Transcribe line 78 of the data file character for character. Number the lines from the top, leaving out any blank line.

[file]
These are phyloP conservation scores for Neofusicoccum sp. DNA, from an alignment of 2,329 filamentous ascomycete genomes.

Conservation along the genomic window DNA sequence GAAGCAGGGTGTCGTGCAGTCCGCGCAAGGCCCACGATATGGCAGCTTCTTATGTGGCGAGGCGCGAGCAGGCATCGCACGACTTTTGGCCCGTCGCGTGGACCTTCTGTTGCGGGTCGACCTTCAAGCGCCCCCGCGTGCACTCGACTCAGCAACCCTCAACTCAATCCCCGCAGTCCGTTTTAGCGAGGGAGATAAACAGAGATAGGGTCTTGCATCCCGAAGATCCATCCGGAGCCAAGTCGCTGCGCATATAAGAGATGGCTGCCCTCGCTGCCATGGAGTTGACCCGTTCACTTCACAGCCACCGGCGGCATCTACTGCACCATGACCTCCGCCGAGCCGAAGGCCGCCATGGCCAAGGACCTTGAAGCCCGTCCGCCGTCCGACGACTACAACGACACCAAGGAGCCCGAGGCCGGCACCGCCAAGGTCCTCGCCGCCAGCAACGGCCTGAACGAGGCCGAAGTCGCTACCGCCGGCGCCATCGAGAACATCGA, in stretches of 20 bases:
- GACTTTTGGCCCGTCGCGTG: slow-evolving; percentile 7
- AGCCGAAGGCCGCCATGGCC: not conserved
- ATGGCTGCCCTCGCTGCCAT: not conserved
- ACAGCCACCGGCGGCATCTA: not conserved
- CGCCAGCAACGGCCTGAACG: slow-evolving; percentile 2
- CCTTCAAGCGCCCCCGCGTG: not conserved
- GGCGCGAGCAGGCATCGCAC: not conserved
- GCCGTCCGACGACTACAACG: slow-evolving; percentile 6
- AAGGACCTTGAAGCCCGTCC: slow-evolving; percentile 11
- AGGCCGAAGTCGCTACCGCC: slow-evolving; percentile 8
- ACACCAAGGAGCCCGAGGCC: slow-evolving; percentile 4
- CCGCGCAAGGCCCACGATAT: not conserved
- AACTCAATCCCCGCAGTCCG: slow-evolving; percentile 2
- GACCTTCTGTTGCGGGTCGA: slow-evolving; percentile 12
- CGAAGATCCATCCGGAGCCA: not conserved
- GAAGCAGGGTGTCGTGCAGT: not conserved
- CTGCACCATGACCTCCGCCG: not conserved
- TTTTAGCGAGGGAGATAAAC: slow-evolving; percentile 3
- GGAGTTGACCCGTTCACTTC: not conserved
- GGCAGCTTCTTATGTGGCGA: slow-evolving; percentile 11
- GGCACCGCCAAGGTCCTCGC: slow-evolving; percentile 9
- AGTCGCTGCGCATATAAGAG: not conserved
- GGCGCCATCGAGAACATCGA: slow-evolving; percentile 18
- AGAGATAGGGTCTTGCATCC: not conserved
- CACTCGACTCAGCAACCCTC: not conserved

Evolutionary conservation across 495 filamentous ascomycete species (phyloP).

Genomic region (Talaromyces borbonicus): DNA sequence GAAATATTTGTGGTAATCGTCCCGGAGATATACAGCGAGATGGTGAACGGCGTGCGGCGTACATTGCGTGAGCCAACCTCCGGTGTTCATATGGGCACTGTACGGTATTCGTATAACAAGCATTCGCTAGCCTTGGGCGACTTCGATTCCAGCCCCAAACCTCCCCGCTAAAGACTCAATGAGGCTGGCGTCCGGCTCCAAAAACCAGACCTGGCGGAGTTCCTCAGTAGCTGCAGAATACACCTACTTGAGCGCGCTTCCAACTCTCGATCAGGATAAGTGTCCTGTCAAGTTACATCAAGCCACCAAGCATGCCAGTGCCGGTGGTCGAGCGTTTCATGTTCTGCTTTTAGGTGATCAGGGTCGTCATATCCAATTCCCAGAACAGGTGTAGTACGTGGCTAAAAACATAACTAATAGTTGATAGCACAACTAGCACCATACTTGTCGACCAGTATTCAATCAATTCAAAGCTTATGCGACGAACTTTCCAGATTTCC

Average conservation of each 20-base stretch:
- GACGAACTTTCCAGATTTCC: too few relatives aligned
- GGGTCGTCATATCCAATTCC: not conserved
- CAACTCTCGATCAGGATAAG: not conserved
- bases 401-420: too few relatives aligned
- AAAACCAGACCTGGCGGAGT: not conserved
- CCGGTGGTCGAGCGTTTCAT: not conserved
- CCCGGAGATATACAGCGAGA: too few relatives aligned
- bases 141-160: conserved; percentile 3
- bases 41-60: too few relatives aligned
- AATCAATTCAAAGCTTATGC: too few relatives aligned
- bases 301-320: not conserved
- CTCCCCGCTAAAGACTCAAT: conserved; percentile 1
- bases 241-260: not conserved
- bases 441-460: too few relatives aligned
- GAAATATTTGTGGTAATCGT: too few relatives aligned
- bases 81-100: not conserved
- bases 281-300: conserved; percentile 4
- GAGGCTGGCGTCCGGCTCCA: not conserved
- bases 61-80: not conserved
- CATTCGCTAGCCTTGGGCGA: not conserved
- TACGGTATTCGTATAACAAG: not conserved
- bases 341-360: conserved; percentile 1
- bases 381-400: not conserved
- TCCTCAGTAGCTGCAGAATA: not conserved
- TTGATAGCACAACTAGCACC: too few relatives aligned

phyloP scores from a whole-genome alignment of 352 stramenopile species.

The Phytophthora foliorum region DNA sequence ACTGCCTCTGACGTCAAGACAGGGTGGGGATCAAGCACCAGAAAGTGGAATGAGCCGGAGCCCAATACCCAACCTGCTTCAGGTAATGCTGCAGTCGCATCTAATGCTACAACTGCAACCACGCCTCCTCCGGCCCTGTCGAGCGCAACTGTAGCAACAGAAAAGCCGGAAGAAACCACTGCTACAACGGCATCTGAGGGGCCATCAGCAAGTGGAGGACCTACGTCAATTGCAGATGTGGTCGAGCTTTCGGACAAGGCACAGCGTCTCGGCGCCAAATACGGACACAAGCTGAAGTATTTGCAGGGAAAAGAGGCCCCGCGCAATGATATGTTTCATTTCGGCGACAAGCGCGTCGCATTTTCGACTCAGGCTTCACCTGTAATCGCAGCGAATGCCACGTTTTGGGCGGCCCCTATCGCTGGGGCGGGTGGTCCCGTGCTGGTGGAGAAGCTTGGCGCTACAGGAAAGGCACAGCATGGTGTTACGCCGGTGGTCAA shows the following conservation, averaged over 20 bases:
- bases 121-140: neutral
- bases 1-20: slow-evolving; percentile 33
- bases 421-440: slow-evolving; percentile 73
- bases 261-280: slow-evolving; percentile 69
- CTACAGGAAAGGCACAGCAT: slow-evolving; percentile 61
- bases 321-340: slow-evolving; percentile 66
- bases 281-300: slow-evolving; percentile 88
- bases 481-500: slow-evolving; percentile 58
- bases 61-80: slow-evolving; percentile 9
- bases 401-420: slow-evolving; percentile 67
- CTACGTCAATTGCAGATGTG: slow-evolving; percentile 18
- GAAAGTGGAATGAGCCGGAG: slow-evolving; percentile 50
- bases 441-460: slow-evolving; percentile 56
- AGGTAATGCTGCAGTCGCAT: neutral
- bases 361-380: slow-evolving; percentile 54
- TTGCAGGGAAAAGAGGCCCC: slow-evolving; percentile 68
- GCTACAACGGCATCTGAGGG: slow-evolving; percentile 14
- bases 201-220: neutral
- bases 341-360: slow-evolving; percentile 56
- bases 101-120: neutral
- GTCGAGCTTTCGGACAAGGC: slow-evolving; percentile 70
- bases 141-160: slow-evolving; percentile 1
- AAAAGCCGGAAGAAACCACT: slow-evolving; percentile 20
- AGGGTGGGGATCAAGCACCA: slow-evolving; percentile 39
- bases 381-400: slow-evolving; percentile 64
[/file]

- GTCGAGCTTTCGGACAAGGC: slow-evolving; percentile 70